The Joint Declaration on the Doctrine of Justification (JDDJ or JD) was an ecumenical agreement on the Doctrine of Justification between the Lutheran World Federation and the Catholic Church. The Joint Declaration was completed in February 1997, it was then approved by a supermajority of the Lutheran World Federation churches (89 of the 124 members signed), and then it was signed by the Lutheran World Federation and Catholic Church in Augsburg, Germany in October of 1999 in commemoration of the Augsburg Confession. The Joint Declaration was endorsed by an Official Common Statement by the Lutheran World Federation and the Catholic Church and then the Annex to the Official Common Statement was published, mutatis mutandis. In 2009, the ten year anniversary of this landmark document was celebrated in Chicago.
The Joint Declaration is an amazing incarnation of the Legacy of Hans Küng's Doctrine of Justification published forty years prior where he Küng proves that the Catholic Doctrine of Justification is not synergism. The Joint Declaration addresses Lutheranism, but I hope to see in my lifetime a similar ecumenical agreement between Reformed Churches and the Catholic Church that addresses specifically Reformed objections of Catholic Justification, such as those objections raised by Eberhard Jüngel's Justification. For instance, Reformed theologians have claimed that the Lutheran doctrine of Justification in the Joint Declaration is Osianderian, and that issue raised by the debate between John Calvin and Andreas Osiander (c.f. The Institutes of the Christian Religion, III.11) will need to be resolved before we see a joint declaration incarnate between the Reformed Churches and Roman Catholic Church. Many Reformed works have been published as foreshadows of such ecumenical unity, such as George Hunsinger's Eucharist and Ecumenism. Despite the work that must be done, this is a remarkable document that gives us hope that one day we may confess the Creed as never before: "we believe in One, Holy, Catholic and Apostolic church".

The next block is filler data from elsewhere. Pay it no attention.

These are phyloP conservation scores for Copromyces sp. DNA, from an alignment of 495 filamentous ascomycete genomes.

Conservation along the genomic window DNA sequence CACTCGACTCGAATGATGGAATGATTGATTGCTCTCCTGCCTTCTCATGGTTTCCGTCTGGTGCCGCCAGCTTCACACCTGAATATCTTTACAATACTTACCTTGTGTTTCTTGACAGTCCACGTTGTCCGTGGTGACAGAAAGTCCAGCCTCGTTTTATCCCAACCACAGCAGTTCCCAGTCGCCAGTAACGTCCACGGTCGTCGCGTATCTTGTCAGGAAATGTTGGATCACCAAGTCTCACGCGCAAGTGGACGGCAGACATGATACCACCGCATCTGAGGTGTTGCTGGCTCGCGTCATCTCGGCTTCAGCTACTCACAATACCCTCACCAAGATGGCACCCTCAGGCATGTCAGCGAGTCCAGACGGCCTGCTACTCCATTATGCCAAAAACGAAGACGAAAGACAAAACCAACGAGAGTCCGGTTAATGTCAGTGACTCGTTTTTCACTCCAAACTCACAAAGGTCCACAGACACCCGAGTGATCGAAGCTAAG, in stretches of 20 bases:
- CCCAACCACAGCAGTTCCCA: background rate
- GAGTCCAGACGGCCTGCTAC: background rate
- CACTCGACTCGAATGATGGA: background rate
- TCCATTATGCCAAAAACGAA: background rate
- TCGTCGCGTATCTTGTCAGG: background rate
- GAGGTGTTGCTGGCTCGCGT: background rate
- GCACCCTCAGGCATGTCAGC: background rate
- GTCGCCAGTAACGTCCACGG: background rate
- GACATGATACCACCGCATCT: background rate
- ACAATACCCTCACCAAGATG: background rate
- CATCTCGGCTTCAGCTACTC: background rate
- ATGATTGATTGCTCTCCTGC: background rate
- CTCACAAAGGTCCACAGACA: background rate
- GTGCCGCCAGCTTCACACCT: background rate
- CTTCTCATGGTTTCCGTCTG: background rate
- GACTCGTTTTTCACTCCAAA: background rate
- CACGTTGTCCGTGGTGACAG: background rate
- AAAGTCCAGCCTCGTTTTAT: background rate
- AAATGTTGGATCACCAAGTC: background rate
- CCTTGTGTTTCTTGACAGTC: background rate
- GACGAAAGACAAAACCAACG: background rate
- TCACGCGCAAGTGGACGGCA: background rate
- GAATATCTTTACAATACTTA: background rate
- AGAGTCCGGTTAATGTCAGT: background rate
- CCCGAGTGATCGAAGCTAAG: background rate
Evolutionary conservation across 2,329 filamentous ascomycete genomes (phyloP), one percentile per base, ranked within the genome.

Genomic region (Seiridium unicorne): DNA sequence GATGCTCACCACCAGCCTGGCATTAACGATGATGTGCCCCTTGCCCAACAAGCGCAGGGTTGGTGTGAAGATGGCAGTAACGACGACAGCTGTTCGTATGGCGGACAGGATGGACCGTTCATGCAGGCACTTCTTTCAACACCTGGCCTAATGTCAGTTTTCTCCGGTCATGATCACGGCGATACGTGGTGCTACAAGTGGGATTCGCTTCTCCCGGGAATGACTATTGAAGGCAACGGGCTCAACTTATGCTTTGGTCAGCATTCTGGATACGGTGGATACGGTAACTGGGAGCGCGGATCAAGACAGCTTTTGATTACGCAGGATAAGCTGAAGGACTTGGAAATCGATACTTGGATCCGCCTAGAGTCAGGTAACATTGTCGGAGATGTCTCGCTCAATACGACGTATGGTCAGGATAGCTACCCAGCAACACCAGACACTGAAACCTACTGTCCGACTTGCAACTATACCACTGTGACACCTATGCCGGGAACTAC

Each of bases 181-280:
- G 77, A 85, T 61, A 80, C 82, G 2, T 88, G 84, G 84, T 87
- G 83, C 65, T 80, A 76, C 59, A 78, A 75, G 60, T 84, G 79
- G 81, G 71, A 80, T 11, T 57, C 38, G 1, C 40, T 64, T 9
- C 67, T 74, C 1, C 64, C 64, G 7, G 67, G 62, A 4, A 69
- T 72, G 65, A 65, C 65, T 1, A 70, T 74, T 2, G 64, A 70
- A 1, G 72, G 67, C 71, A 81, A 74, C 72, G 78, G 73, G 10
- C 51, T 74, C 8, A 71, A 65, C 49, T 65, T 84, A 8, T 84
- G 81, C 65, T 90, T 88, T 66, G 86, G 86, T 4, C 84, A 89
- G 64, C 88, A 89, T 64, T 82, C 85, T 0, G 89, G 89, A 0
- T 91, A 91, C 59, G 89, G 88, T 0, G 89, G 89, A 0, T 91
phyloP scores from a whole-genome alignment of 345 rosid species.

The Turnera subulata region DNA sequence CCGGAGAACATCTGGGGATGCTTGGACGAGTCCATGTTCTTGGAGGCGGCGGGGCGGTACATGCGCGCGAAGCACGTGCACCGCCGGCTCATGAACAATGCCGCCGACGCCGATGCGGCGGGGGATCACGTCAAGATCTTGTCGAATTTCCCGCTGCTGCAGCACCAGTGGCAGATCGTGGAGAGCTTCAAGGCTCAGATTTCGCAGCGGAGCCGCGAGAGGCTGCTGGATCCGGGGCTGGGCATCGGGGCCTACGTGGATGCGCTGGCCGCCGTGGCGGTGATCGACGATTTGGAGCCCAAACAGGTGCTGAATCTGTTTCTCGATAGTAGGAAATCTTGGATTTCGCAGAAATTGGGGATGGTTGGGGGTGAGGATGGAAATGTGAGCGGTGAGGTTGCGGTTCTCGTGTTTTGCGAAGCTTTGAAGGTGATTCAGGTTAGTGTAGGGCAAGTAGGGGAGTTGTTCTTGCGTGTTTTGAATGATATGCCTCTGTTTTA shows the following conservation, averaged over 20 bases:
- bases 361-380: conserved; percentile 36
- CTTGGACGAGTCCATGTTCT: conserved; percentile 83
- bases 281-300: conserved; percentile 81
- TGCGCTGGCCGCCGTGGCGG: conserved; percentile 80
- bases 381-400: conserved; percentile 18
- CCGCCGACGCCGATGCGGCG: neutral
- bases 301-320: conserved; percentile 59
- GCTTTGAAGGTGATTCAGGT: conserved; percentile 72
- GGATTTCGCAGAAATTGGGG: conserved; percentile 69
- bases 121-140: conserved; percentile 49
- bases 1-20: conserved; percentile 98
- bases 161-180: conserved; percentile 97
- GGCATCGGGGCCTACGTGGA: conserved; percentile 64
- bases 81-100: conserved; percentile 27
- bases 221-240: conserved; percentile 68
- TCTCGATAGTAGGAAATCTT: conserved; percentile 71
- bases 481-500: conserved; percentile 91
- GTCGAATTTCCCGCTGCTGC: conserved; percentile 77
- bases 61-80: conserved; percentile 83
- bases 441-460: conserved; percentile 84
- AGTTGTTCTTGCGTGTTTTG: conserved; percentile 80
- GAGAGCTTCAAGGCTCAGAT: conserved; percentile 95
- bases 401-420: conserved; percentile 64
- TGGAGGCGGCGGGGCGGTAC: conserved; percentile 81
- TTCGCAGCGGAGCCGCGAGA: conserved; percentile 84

A summary statement explaining the Joint Declaration's objective:
"By appropriating insights of recent biblical studies and drawing on modern investigations of the history of theology and dogma, the post-Vatican II ecumenical dialogue has led to a notable convergence concerning justification, with the result that this Joint Declaration is able to formulate a consensus on basic truths concerning the doctrine of justification. In light of this consensus, the corresponding doctrinal condemnations of the sixteenth century do not apply to today's partner." (JD 2.13)
The Joint Declaration unifies the Doctrine of Justification between Catholics and Lutherans by understanding each parties as opposing sides of the same coin. Sanctification and Justification are two dogmas that are neither unified or separated, such that the Catholics emphasize sanctification and Lutherans emphasize Justification, but Catholics do not exclude Justification in their formulations on Sanctification, and the Lutherans do not exclude Sanctification in their formulations on Justification, such that the differences are a matter of emphasis. Each difference between the Catholic and Lutheran teaching on the Doctrine of Justification is addressed following this program.
Joint Declaration on the question of human "cooperation":